Tips to curb your AC’s Appetite for Energy in a Heat Wave

When there is a heat wave, it's great to have air conditioning (AC) in your home… until you get your electricity bill.


Tips to curb your AC’s Appetite for Energy in a Heat Wave

To reduce your AC’s appetite, here are seven tips to keep your home cool as long as possible to delay your AC from turning on:

1) Set the thermostat for when you leave home, and for sleep.

No point in paying for energy you're not using!

Set the thermostat to 26C (79F) or higher when you leave your home in the morning, and drop it to 24C (75F) or lower an hour before going to bed.

What I also do is close the upstairs vents to the areas that are not that important to concentrate the cold air where needed for sleeping comfortably.

2) If you have a basement, cover the ceiling vents!

Cold air falls, and basements are naturally cooler in the summer because they're below ground. Often, the basement is like a freezer when the AC is on, and the rest of the house is just barely cool.
Before the summer season I close the ceiling vents in the basement, and cover them with a magnetic cover. Then, I tape it to the vent’s frame to minimize cold air leakage. The basement is still very cool, but not freezing!

3) Cover your windows!

In the summer, the heat will enter your home from the windows, so cover them in the early morning until the evening when it is cooler.

I have blinds on all the windows, which are energy efficient, including those facing north, and the skylights.

On very hot days, I also close the curtains, which are lined to prevent deterioration of the fabric from the sun. I know these are effective barriers because I’ve cleaned the windows on a warm, not hot day, and it was unbearably hot between the blinds and the windows.

The added benefit of having the blinds down is that my pictures, and furniture don’t fade because they’re protected from the sun’s rays.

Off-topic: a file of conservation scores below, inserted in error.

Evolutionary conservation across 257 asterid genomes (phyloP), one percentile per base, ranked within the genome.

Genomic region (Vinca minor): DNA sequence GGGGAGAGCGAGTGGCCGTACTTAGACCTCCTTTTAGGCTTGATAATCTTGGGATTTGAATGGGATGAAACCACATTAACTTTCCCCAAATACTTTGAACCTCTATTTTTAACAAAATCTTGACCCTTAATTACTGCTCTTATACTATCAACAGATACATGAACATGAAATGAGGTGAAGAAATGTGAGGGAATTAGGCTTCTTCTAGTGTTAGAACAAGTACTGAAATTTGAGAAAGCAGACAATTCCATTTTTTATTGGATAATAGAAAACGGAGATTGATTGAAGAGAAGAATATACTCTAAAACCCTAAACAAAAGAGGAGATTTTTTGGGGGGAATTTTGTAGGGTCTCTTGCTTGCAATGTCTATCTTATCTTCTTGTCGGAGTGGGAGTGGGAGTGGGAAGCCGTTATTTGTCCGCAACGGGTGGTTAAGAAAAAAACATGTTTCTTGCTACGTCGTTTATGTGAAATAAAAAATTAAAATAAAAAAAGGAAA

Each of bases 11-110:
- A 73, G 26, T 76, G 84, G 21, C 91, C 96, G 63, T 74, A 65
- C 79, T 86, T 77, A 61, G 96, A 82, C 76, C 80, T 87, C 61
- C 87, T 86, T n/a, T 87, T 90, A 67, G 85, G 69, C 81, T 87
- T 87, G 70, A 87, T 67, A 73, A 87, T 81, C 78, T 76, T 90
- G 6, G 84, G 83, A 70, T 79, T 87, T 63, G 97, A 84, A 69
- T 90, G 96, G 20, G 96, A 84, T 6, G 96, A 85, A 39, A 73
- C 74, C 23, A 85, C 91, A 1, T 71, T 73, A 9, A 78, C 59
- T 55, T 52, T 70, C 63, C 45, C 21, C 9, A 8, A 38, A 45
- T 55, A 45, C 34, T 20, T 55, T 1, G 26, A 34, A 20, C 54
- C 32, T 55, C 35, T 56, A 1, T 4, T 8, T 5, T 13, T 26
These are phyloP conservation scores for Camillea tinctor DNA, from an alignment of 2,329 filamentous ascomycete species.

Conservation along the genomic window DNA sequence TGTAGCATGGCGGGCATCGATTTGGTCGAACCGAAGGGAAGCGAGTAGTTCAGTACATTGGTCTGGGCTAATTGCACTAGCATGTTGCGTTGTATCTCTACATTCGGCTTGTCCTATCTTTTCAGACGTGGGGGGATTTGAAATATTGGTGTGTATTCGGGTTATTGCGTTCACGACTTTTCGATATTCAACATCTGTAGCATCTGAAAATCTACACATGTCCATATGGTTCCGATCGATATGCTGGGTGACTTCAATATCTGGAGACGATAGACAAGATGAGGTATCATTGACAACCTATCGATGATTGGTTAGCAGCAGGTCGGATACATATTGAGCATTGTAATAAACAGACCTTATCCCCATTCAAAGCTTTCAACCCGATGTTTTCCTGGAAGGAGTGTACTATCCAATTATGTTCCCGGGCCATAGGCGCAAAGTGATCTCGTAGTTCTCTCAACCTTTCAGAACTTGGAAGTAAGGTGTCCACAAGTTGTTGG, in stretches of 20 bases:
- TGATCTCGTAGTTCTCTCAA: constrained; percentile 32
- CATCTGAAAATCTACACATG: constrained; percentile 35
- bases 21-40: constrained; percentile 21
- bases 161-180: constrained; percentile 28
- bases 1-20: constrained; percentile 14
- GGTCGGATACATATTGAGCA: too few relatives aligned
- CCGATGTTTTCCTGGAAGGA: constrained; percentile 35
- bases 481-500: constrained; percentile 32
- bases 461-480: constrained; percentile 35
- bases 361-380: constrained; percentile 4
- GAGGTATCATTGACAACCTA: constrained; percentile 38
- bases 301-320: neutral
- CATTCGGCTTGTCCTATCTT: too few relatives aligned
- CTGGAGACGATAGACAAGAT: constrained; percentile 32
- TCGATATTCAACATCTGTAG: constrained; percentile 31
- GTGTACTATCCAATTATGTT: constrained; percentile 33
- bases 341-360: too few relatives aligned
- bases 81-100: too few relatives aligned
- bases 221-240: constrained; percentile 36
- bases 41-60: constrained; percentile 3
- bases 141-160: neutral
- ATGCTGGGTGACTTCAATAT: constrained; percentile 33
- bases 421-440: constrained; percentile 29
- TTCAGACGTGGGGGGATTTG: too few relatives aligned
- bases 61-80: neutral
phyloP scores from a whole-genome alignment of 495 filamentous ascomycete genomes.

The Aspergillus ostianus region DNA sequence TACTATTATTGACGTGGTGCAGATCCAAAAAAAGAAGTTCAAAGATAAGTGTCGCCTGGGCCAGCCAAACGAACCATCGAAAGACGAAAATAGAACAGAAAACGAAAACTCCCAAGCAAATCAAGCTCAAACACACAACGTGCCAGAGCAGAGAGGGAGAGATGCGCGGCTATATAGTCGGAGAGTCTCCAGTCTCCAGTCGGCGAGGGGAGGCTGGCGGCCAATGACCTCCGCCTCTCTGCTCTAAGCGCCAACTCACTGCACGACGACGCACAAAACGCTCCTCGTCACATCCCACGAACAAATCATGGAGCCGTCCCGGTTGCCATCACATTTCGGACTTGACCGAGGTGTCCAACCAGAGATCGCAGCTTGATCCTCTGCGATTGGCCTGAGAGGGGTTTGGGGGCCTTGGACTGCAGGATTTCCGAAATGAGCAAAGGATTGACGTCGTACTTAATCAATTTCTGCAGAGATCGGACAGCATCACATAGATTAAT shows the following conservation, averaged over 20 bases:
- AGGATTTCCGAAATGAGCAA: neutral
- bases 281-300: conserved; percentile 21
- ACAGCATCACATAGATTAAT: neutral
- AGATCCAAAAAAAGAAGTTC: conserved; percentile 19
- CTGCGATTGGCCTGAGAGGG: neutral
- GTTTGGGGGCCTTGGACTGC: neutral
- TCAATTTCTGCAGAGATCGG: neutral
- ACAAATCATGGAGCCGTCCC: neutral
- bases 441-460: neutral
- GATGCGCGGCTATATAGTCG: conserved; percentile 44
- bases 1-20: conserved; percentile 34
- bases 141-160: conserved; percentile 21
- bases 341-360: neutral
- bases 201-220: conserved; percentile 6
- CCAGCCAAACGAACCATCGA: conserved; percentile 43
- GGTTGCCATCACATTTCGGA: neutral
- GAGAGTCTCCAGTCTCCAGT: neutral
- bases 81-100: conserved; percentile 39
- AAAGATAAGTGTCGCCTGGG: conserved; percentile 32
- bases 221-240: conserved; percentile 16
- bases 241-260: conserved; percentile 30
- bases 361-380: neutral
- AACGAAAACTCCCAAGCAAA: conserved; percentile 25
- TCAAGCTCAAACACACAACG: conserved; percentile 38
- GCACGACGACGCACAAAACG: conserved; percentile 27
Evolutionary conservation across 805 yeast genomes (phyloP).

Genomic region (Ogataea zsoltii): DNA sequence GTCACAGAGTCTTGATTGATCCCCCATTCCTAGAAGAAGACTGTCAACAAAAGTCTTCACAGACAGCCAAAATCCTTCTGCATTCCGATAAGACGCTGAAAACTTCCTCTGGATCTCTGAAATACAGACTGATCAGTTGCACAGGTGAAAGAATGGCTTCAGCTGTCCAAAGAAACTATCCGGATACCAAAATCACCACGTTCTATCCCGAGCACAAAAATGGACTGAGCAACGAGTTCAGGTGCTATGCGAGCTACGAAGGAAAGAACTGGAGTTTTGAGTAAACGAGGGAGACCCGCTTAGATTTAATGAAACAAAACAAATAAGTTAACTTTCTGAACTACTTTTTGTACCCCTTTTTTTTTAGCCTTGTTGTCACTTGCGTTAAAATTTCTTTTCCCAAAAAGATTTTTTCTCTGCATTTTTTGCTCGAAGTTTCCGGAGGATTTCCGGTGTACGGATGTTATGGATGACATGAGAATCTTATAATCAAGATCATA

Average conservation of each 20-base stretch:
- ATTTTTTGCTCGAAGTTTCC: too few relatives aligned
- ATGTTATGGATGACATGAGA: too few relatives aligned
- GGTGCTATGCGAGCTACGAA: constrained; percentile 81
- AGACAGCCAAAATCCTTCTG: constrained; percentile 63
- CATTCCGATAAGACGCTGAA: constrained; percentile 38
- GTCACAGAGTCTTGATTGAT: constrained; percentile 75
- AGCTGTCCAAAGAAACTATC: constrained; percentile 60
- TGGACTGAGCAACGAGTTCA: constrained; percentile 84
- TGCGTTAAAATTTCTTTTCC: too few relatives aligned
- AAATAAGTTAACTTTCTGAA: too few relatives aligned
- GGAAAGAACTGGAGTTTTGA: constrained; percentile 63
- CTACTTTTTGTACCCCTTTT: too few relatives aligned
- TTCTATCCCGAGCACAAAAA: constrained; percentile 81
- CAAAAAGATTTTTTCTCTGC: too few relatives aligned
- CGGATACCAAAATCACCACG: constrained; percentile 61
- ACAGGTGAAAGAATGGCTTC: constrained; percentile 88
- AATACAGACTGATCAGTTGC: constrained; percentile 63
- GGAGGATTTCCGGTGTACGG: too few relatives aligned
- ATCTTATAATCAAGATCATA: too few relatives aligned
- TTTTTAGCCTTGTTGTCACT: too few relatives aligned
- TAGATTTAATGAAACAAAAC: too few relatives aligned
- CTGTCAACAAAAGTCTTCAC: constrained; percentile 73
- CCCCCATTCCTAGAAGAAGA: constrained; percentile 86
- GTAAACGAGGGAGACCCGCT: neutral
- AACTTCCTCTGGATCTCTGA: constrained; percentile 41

If you have shutters, have the slats face downward to have sunlight without the heat.

4) Use LED lights

LED lights generate far less heat than incandescent or fluorescent lightbulbs (CFC), so there is less heat in the home to cool.

I got rid of my incandescent lightbulbs, and replaced most of my CFC and halogen lightbulbs with LED. The first thing I noticed about LED lightbulbs is they do not get hot.

If you don't have LED lightbulbs, then turn off all the lights you don't need, especially during the day. Also, unplug any appliances/lights you don’t need, and leave the plug visible so that you know it is unplugged(it’s annoying to wait indefinitely for bread to be toasted when you don’t know the toaster is not plugged in).

5) Change your Cuisine

The kitchen is the energy hog of your home, and in a heat wave, the heat from the appliances (stove, burners, dishwasher, etc.) will make your home hotter, which affects your AC (In the 1800 and early 1900’s, pioneer houses had a summer kitchen so that the cooking heat wouldn't go into the house).

Do not use your oven! Minimize using your electric burners! Have more quick meals!

During a heat wave, I value the toaster oven. I value it more than the microwave. It takes less energy to heat, and generates much less heat than the oven. I can make a banana bread, pie, cook fish, etc. As long as the dish or item fits in, then I can cook it!

I also have a gas cooktop. The advantage is that the energy is on demand,and there is no residual heat left after the element is turned off.

I also got rid of my coffee machine and replaced it with a coffee press. It takes less room on the counter, and it doesn't make all that steam. I boil the water, pour it on the coffee grains, stir, and it is ready to enjoy!

During a heat wave, I wash the dishes that I need, and use the dishwashers a discreet dirty dish rack until it is cooler to turn on the dishwasher.

6) Turn off your Appliances when not in use

Computers, laptops, televisions, stereos, etc. generate a lot of heat. Turn them off when you’re not using them! Better yet, unplug them.

7) Minimize your Dryer Use

Get rid of your plush towels, and replace them with bath sheets. Get a clothes rack, or line to hang clothing like towels, jeans, and table cloths in your laundry room that can dry naturally.

I found that by doing so, the dryer is on for 15 instead of 45 minutes!

The easiest way to save money on energy is to use it wisely. It just requires a cultural change to make a difference.

Sharolyn Mathieu Vettese
SMV Energy Solutions





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